The pro cyclist might also forgo a modicum of comfort if it comes at the expense of those things. In this the RaceVox succeeds, right down to the comfort.

This isn’t a heavy bike but it feels robust, and on one test ride soaked up several kilometres of jarring cobbles and some other truly awful roads with little complaint.

Yet I wouldn’t write home about the comfort. It’s just fine, despite the dropped seatstays and nattily designed seatpost, which has a hole that aims to aid flex but I would say is no springier than a normal post.

But, credit where it’s due, I spent a longer than average amount of time on this bike, as it joined me on a couple of Big Rides as well as the usual test loops, and I always felt happy to see it every morning. It’s no bruiser. It is, however, an absolute hitter on the descents.

 

Long, sweeping, downward roads are where the RaceVox belongs. Simply put, the faster it goes, the more stable it becomes and the more acute the handling.

As mentioned, vertical compliance isn’t top of its skill sheet, but there is just the right level of lateral flex to help wheels track the road and cope with the differing forces through front and rear.

This in turn provides a stupendous amount of grip, but also enough feedback to feel where the edges of that grip lie, and hence how much to lean and how hard to push the bike. I could really feel when the tyres had ‘dug in’ and the bike was enjoying its happiest arcs.

Swift admits that this bike only ‘borrows’ from the CFD design of its time-trial sibling, so is not overtly aero, but on the flat the RaceVox felt like it was scything through the air as opposed to barging through it.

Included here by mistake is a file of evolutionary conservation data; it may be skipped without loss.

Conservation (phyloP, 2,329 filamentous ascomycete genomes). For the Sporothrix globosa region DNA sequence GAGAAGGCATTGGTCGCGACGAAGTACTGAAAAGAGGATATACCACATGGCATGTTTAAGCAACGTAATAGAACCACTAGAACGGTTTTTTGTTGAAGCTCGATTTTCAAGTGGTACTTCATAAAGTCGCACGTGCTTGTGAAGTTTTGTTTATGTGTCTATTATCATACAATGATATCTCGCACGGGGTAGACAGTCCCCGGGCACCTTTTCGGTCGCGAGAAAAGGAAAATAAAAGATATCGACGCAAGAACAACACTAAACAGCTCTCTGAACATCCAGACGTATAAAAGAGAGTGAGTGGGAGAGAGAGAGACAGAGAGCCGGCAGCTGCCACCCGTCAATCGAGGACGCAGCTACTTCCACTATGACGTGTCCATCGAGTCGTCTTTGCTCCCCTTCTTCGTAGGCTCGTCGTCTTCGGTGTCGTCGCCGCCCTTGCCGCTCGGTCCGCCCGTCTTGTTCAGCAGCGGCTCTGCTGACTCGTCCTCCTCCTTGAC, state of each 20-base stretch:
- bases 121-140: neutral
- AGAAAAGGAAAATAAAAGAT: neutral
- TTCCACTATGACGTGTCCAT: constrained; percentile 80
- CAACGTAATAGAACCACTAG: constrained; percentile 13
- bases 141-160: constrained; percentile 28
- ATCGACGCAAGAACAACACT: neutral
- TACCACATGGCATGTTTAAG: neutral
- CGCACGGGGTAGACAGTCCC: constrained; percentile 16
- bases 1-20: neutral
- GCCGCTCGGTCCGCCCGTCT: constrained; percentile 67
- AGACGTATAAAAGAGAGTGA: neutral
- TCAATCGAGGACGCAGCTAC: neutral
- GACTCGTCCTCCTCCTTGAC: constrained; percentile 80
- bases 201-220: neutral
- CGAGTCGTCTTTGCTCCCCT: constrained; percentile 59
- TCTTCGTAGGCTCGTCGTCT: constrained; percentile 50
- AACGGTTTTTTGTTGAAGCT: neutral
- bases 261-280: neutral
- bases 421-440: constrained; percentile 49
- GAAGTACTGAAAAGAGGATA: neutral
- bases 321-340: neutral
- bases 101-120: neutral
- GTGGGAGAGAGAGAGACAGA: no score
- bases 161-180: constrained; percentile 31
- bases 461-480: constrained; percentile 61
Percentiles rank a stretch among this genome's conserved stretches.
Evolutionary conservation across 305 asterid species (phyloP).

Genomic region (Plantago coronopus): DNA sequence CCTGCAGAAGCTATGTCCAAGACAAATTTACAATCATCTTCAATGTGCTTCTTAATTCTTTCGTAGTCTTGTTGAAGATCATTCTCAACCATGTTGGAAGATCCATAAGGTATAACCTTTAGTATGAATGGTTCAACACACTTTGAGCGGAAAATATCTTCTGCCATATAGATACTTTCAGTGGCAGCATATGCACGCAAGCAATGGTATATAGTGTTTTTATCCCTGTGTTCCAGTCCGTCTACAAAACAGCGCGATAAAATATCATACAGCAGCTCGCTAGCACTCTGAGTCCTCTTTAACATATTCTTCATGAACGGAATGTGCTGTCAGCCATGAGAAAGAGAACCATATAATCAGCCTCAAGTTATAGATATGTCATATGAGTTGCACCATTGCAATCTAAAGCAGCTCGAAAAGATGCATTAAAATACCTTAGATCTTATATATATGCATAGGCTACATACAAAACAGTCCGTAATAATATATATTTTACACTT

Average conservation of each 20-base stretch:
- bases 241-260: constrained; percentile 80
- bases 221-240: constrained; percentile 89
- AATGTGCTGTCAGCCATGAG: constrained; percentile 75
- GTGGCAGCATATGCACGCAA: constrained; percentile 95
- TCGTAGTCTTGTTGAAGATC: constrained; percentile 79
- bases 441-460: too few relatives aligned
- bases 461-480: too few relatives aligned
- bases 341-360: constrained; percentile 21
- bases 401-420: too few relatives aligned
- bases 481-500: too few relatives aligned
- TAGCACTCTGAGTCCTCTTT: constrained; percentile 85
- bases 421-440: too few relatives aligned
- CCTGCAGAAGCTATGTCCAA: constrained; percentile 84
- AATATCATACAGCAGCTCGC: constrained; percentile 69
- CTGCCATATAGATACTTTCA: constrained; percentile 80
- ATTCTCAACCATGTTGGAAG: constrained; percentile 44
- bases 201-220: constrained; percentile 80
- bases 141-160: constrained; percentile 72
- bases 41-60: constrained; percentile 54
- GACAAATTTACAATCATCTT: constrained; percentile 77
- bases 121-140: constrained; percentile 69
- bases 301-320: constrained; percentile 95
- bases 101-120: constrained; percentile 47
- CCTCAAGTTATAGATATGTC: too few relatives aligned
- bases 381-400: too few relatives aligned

No doubt the Metron one-piece cockpit and very slender head tube help. However, despite all this, there is room for improvement, and I think that improvement can be found in the wheels.

 

New hoops

At 58mm front and 62mm rear, the Reynolds AR wheels are fast, but they’re on the heavier side – a claimed 1,760g – and are quite narrow internally at just 19mm. A different wheelset could easily see the RaceVox shed 200g, be just as aero but also offer more comfort and grip, with tyres coming up wider on wider rims.

In the wheels’ defence they are stiff and translate power well, and given that Swift officially says the RaceVox can fit 30mm tyres (and unofficially says 32mm), perhaps wider rubber is all that’s needed.

I would hazard to say speccing the Reynolds helps keep the price of the bike down – the wheels retail at £1,100 – but even so the frameset’s many merits see the bike crying out for better wheels.

So all this leaves the bike where? Well, as it stands, its six grand tag offers superb value for money in the context of top-tier bike prices given its level of performance. Yet there is more to unlock in the RaceVox than just a well-priced all-rounder. The heart of this bike is just that good.

 

Spec

Frame SwiftCarbon RaceVox Disc
Groupset Shimano Dura-Ace Di2 Disc
Brakes Shimano Dura-Ace Di2 Disc
Chainset Shimano Dura-Ace Di2 Disc
Cassette Shimano Dura-Ace Di2 Disc
Bars FSA Metron 5 integrated cockpit 
Stem FSA Metron 5 integrated cockpit
Seatpost SwiftCarbon
Saddle Fizik Antares R1 Versus Evo
Wheels Reynolds AR Disc, Vittoria Corsa 2.0 25mm tyres
Weight 7.6kg
Contact swiftcarbon.com
Price: 
£6,290

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Page 1 of 2SwiftCarbon RaceVox Disc review